McCollum’s story underscores how Black women have never protected by the American judicial system. Even wealth could not protect Ruby McCollum. She and her husband were the wealthiest Black members of the Live Oak community. Yet her socioeconomic status could not shield her from the race and gender discrimination she encountered in her lifetime. In Silencing of Ruby McCollum, author Tammy Evans argues that McCollum had to be silenced in order to preserve white male supremacy. In her exploration of the important texts that emerged from the case, including Huie’s and Hurston’s body of work, Evans demonstrates that McCollum’s trial threatened to reveal the underlying foundation of the southern judicial and social system. As a result, silencing McCollum–by preventing her testimony and committing her to a mental asylum–was an imperative.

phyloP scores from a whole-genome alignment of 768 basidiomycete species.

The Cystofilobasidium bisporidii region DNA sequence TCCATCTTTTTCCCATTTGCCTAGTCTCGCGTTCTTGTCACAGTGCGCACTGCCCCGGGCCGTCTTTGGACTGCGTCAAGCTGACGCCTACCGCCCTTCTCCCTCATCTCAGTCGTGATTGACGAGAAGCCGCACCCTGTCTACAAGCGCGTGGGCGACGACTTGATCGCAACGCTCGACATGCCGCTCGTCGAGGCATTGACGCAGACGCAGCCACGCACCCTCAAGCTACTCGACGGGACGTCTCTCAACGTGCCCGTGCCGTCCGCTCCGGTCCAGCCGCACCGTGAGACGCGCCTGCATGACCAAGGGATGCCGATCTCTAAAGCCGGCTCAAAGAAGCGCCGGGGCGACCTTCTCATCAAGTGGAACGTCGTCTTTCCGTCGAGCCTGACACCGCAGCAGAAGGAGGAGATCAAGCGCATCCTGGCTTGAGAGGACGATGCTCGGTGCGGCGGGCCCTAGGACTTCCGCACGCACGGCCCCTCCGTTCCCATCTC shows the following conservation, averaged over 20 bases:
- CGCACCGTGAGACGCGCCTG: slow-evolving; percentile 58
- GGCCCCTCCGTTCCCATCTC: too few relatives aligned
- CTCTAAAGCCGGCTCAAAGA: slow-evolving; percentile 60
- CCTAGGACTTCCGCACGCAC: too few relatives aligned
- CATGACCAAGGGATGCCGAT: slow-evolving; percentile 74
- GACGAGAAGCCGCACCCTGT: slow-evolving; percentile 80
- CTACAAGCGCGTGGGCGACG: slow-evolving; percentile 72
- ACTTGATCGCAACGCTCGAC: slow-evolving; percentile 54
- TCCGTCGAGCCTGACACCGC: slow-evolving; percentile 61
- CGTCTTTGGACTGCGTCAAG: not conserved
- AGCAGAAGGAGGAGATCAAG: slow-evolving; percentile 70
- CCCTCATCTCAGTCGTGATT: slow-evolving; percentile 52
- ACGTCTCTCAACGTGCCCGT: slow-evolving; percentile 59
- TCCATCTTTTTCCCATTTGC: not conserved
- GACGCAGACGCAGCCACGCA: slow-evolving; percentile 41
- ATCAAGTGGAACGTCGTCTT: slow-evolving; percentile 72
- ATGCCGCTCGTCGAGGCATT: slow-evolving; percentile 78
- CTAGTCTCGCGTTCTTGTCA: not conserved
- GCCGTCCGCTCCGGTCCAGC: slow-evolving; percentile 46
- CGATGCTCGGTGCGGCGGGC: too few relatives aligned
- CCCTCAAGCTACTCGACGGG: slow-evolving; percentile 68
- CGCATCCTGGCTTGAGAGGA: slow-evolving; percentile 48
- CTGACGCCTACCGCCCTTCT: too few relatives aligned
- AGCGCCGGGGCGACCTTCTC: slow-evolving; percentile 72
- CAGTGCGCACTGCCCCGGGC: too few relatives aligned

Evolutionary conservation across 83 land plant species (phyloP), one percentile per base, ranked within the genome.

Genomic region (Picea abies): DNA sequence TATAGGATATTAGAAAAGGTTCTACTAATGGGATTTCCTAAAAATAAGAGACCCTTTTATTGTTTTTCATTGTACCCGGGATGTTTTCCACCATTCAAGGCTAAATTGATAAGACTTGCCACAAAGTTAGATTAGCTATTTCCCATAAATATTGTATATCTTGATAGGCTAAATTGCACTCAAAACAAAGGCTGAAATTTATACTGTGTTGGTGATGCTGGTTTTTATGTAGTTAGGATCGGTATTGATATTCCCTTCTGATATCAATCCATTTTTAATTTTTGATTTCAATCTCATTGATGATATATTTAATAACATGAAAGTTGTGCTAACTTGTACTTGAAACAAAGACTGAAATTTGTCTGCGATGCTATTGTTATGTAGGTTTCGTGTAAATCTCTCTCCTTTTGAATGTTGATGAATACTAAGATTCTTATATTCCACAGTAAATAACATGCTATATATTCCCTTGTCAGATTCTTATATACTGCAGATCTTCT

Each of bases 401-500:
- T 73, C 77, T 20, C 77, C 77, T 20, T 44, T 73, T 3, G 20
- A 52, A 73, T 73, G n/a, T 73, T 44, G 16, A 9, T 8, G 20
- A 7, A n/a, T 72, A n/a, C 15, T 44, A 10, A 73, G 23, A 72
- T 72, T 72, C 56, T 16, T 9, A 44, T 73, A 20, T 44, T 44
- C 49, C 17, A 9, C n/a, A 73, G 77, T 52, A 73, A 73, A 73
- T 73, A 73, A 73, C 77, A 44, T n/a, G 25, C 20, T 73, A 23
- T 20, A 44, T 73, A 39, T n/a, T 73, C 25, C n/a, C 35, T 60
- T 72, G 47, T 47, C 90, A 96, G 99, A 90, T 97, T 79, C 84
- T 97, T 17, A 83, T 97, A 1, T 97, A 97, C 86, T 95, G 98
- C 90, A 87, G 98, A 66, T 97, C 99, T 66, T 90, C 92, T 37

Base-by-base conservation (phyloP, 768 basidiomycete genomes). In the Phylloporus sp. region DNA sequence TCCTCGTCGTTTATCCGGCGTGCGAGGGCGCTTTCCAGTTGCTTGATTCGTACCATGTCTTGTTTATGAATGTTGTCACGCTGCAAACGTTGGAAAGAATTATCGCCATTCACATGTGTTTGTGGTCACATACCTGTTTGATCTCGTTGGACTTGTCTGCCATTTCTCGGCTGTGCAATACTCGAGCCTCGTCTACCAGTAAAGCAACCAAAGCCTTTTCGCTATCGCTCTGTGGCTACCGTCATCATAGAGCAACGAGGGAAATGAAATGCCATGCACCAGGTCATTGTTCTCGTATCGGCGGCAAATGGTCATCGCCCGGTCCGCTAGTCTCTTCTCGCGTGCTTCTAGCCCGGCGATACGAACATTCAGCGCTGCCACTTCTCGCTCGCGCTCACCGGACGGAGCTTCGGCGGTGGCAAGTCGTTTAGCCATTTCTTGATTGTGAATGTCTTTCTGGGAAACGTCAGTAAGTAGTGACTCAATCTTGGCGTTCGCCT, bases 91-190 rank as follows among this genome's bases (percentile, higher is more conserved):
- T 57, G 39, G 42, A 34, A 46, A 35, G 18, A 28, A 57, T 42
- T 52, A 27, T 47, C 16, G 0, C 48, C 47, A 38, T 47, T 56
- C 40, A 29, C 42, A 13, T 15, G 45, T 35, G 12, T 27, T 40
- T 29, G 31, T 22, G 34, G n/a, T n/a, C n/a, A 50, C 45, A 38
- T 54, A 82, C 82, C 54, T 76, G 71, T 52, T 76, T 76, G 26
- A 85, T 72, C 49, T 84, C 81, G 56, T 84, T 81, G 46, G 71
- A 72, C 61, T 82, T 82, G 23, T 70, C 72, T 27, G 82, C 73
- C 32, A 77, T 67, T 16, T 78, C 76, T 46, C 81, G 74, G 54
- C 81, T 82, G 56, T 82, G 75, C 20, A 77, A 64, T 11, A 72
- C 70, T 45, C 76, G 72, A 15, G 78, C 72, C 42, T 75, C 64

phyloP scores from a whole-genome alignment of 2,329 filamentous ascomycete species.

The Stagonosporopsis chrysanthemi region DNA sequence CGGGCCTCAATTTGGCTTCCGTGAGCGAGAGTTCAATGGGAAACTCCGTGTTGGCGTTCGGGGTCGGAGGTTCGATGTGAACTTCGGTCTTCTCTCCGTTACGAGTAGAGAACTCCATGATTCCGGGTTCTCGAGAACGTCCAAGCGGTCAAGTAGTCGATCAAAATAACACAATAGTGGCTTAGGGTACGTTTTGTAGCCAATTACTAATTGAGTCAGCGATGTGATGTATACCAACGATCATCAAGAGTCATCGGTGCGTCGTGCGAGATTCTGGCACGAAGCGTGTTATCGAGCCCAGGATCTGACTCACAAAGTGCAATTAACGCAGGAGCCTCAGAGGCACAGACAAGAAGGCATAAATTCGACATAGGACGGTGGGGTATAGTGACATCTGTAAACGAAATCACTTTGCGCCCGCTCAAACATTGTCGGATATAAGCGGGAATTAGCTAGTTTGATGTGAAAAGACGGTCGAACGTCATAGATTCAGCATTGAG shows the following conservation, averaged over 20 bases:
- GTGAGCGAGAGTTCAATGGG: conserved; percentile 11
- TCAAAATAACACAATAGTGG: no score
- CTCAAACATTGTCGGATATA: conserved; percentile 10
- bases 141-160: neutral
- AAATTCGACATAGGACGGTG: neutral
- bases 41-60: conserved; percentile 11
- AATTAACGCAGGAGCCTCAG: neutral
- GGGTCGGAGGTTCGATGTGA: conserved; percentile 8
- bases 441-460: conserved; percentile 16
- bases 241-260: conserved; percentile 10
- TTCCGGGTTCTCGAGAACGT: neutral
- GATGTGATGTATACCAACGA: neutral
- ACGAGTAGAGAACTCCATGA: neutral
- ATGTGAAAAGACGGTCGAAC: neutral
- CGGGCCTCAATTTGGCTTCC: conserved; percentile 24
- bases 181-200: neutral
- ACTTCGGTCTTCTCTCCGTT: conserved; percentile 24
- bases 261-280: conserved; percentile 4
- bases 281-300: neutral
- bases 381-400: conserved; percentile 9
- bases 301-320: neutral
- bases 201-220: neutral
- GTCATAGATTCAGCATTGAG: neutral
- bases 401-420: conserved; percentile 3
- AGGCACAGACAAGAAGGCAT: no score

McCollum’s case also needs to be framed in relation to recent scholarship examining the histories of Black women and the carceral state. The collective behavior of the judge, jury, and local law enforcement revealed that McCollum would not receive a fair trial. Her enforced silence at the trial and during her imprisonment, and the attempts to silence other witnesses that described conflict in her relationship with Dr. Adams, demonstrate the clear efforts to prevent an adequate defense. The legal harassment of a well-known reporter, and the later reported threats by the Ku Klux Klan on Zora Neale Hurston’s life, reveal the coalition of the justice system and the white community to prevent any revelation about their “respected” doctor. Historian Kali Nicole Gross describes this phenomenon as a “profound alliance” and a “mutually constitutive allegiance” to maintain white supremacy via the policing of Black women’s bodies. There is no doubt that these alliances persist today–working to uphold the status quo and silence the voices of Black women.